I made a failed attempt at going inside the golden temple. After waiting for half an hour, the entire half of the line that I was standing in got kicked out. We were apparently standing in the exit lane or something? I ended up going at 4am instead. Much shorter line, but surprisingly, by 5am it’s already packed again.
The Golden Temple at Night

That night I went to eat at the free food hall for the first time. The food hall, called a Langar, is a community kitchen present at Sikh places of worship where one can get a free hot meal, regardless of faith, or any other ways you can come up with to discriminate. The Langar at Golden Temple is the Langar of Langars. This place is absolutely incredible. The efficiency and cleanliness and overall effectiveness of this system is something unrivaled. I have never seen anything work this well at this scale, especially considering that it is predominantly donation and volunteer based. 70,000 meals are served on the premises, daily.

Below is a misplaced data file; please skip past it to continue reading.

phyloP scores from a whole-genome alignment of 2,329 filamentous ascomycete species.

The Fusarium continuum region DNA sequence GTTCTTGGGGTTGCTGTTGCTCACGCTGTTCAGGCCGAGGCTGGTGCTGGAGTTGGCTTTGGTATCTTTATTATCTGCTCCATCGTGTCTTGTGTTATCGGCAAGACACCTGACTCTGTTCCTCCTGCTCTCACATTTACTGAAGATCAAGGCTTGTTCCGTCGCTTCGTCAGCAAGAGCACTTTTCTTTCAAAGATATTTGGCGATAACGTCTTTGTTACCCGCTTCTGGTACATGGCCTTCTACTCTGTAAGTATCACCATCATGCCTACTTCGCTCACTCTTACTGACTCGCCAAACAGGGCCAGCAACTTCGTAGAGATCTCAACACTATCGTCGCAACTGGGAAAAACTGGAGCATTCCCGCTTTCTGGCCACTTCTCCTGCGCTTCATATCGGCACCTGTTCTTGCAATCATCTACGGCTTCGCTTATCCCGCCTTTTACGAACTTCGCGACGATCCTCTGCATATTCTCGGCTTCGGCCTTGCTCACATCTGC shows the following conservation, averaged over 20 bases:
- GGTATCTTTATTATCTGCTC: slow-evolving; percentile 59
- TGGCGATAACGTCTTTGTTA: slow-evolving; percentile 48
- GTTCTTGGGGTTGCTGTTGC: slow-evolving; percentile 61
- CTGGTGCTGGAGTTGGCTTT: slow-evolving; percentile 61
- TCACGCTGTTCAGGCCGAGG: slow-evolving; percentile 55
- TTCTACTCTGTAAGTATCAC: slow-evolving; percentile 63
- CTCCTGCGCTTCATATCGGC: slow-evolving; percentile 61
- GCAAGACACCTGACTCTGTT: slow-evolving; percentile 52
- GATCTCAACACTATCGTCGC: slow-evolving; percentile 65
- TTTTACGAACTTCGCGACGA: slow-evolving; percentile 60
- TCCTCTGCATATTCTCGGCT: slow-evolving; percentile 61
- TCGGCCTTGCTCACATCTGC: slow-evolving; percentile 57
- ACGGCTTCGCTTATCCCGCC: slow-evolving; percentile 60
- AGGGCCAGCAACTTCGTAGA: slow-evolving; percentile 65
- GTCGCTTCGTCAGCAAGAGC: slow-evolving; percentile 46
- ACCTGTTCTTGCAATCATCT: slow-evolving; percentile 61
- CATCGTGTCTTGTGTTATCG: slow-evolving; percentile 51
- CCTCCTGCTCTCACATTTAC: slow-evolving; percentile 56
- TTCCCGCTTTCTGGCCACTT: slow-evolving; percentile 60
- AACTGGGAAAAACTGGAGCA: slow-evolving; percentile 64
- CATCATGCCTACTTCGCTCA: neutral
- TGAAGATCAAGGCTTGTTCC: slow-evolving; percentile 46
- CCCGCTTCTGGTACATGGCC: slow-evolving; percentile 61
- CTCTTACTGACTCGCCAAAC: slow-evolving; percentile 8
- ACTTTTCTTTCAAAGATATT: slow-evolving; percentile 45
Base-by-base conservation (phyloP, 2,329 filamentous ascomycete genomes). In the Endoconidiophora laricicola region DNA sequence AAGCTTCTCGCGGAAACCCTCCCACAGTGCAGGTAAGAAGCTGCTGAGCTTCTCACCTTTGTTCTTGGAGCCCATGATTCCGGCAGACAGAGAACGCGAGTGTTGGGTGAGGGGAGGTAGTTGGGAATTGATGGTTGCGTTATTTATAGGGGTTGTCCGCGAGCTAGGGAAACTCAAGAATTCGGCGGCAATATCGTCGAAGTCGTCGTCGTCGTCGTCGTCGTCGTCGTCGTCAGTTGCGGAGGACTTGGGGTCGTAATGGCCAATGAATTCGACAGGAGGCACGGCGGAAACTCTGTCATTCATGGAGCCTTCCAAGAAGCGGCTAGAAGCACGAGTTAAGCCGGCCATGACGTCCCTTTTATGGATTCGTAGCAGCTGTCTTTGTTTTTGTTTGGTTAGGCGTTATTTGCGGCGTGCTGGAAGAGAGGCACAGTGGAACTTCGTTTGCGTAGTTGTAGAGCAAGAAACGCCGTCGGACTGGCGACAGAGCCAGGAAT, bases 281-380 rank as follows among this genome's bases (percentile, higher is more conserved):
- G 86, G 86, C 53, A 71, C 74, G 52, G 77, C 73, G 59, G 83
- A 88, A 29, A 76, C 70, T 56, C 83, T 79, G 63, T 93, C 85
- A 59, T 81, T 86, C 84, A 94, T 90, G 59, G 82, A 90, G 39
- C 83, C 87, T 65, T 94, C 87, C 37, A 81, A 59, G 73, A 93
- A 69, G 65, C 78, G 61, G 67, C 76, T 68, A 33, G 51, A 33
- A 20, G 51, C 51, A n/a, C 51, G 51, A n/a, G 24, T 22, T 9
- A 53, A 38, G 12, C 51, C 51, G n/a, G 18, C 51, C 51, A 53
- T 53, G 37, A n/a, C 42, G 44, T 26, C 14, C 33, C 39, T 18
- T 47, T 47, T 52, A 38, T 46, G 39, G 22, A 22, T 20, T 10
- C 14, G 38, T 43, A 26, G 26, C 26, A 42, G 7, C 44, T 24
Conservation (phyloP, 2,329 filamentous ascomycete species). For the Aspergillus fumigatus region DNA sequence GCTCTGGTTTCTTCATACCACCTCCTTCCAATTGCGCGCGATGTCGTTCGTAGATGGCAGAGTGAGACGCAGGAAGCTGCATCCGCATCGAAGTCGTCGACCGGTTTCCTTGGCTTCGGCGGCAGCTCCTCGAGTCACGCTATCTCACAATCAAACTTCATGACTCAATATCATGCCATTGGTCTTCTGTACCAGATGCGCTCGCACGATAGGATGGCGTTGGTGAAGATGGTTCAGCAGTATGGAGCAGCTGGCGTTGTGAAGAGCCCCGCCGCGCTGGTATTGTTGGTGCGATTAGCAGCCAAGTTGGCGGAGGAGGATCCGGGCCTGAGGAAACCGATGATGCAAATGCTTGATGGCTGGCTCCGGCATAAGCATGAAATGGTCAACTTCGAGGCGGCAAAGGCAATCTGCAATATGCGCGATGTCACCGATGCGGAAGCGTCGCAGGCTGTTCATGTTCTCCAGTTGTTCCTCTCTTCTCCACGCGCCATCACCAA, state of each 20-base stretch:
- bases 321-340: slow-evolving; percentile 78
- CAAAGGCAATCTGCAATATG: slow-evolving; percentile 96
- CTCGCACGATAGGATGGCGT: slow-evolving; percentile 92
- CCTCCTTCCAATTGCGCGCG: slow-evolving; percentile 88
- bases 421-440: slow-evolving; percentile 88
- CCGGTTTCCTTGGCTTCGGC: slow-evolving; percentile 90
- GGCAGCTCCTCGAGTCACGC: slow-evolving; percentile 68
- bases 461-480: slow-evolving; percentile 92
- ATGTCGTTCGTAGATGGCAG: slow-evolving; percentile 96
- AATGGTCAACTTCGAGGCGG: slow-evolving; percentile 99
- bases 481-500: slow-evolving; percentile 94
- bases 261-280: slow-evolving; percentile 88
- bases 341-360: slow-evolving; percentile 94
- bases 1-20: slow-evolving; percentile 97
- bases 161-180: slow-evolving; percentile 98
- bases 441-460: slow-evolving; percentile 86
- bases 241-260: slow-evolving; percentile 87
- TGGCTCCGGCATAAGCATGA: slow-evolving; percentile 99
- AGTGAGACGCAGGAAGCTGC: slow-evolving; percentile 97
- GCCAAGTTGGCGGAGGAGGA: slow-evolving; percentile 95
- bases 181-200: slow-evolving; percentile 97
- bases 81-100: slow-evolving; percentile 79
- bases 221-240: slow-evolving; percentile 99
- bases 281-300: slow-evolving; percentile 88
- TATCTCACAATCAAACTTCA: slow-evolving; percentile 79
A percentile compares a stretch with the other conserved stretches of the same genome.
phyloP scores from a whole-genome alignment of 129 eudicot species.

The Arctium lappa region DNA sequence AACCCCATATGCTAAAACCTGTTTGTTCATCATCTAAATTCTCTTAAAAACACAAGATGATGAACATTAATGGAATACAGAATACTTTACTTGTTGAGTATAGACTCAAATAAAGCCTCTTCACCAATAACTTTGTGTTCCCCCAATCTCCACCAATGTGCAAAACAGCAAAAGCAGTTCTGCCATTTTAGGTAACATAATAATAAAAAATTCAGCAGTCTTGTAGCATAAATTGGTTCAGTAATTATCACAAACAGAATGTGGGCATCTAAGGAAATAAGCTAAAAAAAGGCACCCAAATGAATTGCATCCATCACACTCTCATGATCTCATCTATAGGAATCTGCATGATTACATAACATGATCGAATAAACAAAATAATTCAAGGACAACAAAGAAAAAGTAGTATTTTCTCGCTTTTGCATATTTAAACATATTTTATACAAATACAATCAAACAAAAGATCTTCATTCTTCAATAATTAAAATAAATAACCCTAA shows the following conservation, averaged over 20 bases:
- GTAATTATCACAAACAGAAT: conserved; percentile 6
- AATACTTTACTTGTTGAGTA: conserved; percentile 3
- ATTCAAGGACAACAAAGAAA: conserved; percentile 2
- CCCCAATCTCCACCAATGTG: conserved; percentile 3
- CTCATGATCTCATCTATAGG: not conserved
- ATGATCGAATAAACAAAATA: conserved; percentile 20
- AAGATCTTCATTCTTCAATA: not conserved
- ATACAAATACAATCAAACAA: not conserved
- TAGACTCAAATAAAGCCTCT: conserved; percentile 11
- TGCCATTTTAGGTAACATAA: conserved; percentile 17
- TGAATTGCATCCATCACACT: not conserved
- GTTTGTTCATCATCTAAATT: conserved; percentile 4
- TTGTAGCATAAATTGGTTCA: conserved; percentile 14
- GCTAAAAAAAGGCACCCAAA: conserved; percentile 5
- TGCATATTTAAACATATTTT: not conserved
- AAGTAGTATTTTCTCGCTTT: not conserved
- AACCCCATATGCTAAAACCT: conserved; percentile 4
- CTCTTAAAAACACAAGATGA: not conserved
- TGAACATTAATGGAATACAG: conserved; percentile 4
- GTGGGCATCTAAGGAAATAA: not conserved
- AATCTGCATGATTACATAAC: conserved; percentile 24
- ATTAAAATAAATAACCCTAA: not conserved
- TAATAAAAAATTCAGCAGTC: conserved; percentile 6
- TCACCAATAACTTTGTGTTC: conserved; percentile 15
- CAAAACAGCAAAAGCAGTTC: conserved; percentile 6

After being handed my bowl, spoon and tray, I followed the cattle herd up to our dining room. We lined up on the floor and laid our our trays in a row. Volunteers race back and forth with buckets of dhal, curry and a sweet porridge dessert as well as drinking water and chapatis. Before I could even grasp what was going on I have a wholesome meal laying out in front of me. No sooner could I finish a dish than a worker came by and refilled me. I had to learn quickly that my thumbs up was being interpreted as a “more please!”: I may have been overstuffed the first meal or two!

the eating assembly
sleeping quarters for Indians

So I’ve been hanging out at the temple for a while now, just enjoying the atmosphere and of course, everything being free. I have bought an occasional coffee or snack or whatnot but I was excited to note that the other day I actually did not spend a dime (or a rupee). I have to say, considering rent and all, I am not sure if I could say that about a single day in my adult life until now.